In our case series, combinations with regular analgesics did not lead to drug–drug interactions, and in all seven patients PEA tolerability was excellent. As all patients were treatment- resistant to previous analgesics, we suppose the good clini- cal response is more than placebo alone. To date, we have treated in our clinic around 1000 patients suffering from neuropathic pain with PEA, sometimes as monotherapy, but mostly combined with topical analgesic creams consisting of amitriptyline (5% and 10%), racemic ketamine (10%), baclofen (5%), or gabapentin (10%).27–29 Treatment duration varied from several weeks up to 2 years. Combination of PEA with analgesics such as tramadol, pregabalin, gabapentin, and duloxetine in our hands has never led to any discomfort or adverse interactions. The combination of PEA, sometimes with other supplements such as alpha-lipoic acid and topical analgesic creams, results in sufficient to good pain reduction in neuropathic pain patients, without serious side effects and with good tolerability. The only side effects of PEA we have seen were related to a feeling of heaviness in the stomach after the tablets were taken and rarely gastrointestinal dis- comfort and diarrhea after the sublingual PEA formulation, most probably due to the presence of sorbitol as a sweetener. These side effects were rarely a reason for stopping treatment. The fact that PEA is an endogenous modulator and not a synthetic molecule, together with the fact that PEA mainly works via the PPAR-α receptor and not, as far as we know, via the PPAR-γ receptor (also known as the glitazone receptor), explains the absence of side effects known for compounds such as glitazone and ploglitazone.

Promising results for PEA have been reported in vari- ous clinical trials in which the compound was evaluated for efficacy and safety. In a pivotal randomized, double-blind, placebo-controlled clinical trial of 636 patients with sciatic pain, a significant and clinically relevant analgesic effect was documented for 300 mg and 600 mg PEA.30  Similar results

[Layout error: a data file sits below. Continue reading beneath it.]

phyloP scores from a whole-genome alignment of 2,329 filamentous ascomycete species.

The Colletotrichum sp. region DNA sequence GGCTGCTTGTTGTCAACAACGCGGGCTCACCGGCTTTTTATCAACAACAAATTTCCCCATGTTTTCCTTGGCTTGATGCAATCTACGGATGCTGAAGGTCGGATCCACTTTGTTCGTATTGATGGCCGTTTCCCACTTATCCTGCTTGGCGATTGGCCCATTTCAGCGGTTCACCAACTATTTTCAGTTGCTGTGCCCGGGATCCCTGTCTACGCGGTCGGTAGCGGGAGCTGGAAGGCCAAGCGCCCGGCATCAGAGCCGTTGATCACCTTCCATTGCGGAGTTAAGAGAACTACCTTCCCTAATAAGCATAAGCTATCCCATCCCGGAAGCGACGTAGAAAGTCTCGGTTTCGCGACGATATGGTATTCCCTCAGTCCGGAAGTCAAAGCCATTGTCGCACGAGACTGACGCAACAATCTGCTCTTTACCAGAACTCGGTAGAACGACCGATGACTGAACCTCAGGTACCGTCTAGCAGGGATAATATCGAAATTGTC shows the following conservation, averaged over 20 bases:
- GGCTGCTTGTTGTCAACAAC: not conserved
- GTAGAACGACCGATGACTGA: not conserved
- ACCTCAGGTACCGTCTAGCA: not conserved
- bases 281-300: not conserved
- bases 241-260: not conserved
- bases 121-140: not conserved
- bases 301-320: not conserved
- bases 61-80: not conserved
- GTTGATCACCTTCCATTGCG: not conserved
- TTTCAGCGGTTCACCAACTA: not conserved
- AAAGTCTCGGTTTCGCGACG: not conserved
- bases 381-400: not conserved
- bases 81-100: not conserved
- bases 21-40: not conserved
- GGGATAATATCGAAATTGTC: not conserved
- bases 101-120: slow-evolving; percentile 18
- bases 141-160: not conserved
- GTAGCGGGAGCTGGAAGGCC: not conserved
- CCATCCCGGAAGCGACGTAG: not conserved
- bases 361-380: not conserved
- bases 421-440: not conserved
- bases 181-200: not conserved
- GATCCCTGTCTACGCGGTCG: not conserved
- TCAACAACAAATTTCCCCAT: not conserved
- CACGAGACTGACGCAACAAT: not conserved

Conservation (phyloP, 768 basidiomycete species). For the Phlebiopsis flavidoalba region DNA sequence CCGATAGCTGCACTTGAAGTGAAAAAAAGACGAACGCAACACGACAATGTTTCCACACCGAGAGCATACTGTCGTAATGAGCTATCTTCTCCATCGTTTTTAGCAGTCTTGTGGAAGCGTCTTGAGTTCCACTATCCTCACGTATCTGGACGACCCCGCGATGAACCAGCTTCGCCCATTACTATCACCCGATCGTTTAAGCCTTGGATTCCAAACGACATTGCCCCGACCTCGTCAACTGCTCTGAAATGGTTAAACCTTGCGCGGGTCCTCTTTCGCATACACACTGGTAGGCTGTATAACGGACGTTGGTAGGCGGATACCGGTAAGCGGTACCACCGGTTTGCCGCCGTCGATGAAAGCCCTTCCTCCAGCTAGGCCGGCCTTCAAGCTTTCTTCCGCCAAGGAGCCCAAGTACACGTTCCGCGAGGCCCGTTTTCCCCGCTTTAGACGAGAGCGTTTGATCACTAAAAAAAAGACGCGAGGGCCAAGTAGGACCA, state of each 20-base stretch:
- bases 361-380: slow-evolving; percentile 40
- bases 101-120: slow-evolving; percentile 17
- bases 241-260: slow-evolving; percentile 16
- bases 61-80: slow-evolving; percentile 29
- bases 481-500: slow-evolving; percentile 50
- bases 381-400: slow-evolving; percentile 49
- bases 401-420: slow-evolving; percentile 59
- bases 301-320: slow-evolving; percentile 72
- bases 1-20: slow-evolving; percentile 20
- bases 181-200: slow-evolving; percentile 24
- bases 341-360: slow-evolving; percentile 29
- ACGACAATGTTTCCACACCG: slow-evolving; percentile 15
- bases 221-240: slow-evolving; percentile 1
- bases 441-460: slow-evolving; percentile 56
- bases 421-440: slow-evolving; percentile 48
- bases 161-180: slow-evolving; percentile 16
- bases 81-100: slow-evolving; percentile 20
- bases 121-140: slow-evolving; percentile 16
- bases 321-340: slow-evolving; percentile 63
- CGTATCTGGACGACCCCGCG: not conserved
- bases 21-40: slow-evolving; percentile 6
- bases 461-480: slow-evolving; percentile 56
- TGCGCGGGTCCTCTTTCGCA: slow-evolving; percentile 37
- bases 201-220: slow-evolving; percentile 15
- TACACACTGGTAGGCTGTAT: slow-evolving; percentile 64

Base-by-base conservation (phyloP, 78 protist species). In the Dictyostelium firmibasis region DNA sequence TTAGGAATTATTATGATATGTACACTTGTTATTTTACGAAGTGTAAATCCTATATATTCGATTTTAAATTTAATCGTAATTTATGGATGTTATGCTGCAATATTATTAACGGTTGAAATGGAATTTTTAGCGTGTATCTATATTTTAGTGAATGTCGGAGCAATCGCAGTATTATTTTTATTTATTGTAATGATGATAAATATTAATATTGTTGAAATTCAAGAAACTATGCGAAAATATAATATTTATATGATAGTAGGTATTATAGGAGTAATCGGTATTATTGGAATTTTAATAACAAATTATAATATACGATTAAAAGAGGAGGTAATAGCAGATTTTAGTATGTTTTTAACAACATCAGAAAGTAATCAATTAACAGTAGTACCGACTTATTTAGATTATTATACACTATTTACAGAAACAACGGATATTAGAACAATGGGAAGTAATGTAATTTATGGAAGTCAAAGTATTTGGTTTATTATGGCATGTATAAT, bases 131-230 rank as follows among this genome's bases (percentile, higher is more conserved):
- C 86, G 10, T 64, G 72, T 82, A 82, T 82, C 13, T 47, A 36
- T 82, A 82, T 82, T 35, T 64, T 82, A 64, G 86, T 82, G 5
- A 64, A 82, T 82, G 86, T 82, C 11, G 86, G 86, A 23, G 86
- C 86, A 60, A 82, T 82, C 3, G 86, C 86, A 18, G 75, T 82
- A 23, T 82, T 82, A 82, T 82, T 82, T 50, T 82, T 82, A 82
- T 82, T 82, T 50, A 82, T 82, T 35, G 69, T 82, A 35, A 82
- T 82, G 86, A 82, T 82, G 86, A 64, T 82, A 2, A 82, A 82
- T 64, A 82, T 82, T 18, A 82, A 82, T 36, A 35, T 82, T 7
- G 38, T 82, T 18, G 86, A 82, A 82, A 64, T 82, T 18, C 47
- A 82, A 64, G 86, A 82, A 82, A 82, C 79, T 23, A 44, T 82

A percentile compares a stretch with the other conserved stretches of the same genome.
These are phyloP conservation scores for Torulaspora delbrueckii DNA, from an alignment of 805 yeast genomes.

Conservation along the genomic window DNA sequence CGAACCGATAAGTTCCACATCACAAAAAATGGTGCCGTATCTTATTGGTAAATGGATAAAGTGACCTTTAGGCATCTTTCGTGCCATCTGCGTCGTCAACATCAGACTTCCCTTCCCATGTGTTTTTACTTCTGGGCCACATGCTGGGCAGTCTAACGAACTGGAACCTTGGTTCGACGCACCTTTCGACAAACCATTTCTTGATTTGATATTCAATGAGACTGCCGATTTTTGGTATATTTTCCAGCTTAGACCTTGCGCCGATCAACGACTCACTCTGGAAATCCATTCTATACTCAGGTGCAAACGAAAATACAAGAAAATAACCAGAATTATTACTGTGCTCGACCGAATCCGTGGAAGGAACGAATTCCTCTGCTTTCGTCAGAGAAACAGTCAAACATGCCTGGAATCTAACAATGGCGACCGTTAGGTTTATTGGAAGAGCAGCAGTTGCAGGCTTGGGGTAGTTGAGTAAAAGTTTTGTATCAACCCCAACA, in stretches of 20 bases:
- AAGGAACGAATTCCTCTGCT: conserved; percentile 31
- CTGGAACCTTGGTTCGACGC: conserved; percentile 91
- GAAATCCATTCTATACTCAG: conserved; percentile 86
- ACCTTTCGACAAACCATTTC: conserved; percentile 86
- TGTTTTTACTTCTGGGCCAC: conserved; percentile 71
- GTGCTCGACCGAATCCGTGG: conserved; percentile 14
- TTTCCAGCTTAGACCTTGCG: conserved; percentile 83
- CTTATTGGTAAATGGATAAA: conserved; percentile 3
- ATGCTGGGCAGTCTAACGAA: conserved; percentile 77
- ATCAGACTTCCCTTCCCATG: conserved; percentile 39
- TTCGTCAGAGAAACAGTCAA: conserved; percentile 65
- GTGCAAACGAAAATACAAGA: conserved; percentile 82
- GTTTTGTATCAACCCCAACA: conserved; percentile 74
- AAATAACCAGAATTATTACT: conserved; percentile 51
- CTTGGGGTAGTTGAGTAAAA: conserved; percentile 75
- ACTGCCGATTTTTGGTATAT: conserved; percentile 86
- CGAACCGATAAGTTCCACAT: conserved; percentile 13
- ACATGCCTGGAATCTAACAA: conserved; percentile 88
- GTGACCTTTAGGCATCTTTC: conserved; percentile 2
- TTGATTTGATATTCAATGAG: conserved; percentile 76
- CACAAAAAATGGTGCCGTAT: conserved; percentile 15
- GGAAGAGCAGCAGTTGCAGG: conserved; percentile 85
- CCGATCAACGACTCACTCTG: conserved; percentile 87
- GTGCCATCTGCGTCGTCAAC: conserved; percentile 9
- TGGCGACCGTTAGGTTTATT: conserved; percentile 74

were obtained in a randomized clinical trial with 85 chronic sciatic patients.31 Quality of life and functionality related to the back improved significantly in favor of the PEA groups in both studies. Various smaller studies evaluating the effect of PEA in other pain states also demonstrated safety and efficacy.32–36 To date, more than 20 positive clinical trials with PEA have been presented and reviewed in detail, with a total of nearly 2000 patients treated.3 No side effects of note have been reported, nor have there been any deleterious drug–drug interactions.3 In a recent case series of severe central neuro- pathic pain in King Charles spaniels, PEA also reduced pain as well as inflammation of the eyes. This clearly supports the analgesic as well as the anti-inflammatory properties of PEA. PEA may thus represent a promising addition to our analgesic regimen for the treatment of man as well as for companion animals, with potential for good tolerability. Worldwide, more than 800,000 patients have been treated with PEA, most of them in Italy and Spain, with some in The Netherlands, Ger- many, UK, Canada and the US, and no serious side effects have been reported (Epitech, data on file).



PEA represents a promising addition to our therapeutic armamentarium for neuropathic pain, with potential for good tolerability and a low propensity for side effects.